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Positioning gas in growth markets

September 20, 2010, 13:51 CEST

This was a key message at a press seminar in Oslo today, where Rune Bjørnson, executive vice president for Statoil’s Natural Gas business area, presented.

Statoil is today the second largest supplier of natural gas to Europe, marketing about 75% of all produced gas from the Norwegian continental shelf. 


Rune Bjørnson, executive vice president for Statoil’s Natural Gas business area

The main part of these volumes – about 80-90% – is sold under long-term contracts concluded in the 1980s and 1990s with large European buyers.
The bulk of these contracts gas have an oil indexed pricing, and developments in the oil price are accordingly significant for the export value of Norwegian gas.
Additional gas volumes are typically sold in the spot market. “Spot-market prices are relatively high in an historical perspective, even though prices have declined from the 2008 peak,” Bjørnson said.
He also pointed out that the forward price curve is currently pointing upwards.
Price growth forecasts build in part on expectations that total global demand for gas will increase by about 30% during the next two decades, largely driven by an increased gas demand for electricity generation.
In Europe alone, which is Statoil’s core market, consumption in the power sector is expected to grow around 20% up to 2030.
Statoil has additional gas for sale over the coming decade as volumes in some of its existing sales contracts start to decline and other contracts will expire.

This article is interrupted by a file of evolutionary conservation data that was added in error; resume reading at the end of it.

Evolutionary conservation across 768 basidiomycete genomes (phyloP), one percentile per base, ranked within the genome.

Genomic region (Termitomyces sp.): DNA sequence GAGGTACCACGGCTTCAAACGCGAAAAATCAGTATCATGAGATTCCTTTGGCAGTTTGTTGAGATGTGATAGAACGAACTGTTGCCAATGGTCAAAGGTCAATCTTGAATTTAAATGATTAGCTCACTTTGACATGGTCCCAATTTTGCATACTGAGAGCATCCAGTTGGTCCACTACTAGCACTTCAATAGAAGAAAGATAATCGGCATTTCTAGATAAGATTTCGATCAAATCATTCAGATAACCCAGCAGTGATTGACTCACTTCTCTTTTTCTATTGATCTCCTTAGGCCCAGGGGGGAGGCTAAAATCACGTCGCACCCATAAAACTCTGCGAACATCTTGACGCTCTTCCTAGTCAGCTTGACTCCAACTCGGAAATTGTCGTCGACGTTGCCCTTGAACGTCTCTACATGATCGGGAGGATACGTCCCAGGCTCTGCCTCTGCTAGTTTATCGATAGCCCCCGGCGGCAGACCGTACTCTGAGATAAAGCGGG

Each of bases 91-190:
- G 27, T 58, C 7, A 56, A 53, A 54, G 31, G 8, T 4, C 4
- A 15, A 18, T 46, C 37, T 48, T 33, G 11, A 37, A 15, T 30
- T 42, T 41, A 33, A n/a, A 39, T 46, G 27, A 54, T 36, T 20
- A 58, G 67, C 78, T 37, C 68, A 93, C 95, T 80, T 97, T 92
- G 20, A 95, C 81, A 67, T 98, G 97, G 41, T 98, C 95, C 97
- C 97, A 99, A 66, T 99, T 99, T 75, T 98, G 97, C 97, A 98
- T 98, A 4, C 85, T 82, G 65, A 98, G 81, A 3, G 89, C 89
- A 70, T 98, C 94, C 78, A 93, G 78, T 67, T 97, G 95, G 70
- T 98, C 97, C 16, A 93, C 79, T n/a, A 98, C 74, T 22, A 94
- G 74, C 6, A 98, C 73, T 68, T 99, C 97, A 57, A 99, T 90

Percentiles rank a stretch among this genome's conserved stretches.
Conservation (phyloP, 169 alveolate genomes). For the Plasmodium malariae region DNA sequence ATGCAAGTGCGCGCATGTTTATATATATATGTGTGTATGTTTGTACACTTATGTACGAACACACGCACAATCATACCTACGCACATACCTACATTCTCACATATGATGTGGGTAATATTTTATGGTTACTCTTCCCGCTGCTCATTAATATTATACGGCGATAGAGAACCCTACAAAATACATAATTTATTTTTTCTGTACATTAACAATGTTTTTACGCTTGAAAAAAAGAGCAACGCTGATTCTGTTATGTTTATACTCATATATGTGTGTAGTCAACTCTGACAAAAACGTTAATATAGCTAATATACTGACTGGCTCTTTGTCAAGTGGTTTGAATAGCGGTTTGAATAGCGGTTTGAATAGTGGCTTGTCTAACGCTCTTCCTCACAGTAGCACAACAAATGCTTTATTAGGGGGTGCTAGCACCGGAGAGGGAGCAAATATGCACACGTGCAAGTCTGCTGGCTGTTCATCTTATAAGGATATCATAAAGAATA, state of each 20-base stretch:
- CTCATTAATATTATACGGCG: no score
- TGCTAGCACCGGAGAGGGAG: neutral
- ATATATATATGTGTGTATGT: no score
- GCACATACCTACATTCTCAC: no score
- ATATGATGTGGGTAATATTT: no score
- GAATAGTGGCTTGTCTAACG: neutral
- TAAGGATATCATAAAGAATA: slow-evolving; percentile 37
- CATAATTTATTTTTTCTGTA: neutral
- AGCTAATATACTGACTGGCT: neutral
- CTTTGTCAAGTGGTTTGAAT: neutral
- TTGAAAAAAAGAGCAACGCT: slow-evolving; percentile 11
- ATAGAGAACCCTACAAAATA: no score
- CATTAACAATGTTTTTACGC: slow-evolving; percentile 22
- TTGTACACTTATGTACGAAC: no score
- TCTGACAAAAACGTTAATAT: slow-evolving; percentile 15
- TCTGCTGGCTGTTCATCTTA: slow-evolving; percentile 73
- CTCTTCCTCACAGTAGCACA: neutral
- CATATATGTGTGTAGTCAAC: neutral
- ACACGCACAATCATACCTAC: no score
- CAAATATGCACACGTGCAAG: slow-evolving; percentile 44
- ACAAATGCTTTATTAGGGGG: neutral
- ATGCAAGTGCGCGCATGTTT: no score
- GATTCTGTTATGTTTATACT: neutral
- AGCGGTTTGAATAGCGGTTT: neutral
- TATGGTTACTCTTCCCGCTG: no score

“We’re now assessing a number of sales alternatives for this gas with a view to achieving better prices than we can get by simply selling all at European liquid hubs,” said Bjørnson.
These include new long-term contracts with new or existing customers, increasing direct sales to distributors and industrial end-users, and increasing the sale of gas to the power sector.
“We expect that large proportions of our gas will continue to be sold under long-term contracts to large energy companies,” said Bjørnson.

“But market liberalisation in Europe also gives us access to new customer segments, such as large end-users.”
The power segment is regarded as an interesting sales channel. Over 30% of European power capacity is more than 40 years old and needs to be replaced.

According to Bjørnson, gas represents a very competitive option compared to alternative energy sources and gas does not require subsidies.
Gas is also attractive from a climate perspective, with carbon emissions declining up to 70% if an old coal-fired power station is replaced by a modern gas fired power station.

“We’re well positioned,” said Bjørnson. “Prices are relatively high, demand is expected to grow in all markets and we can access several alternative channels when marketing new volumes.”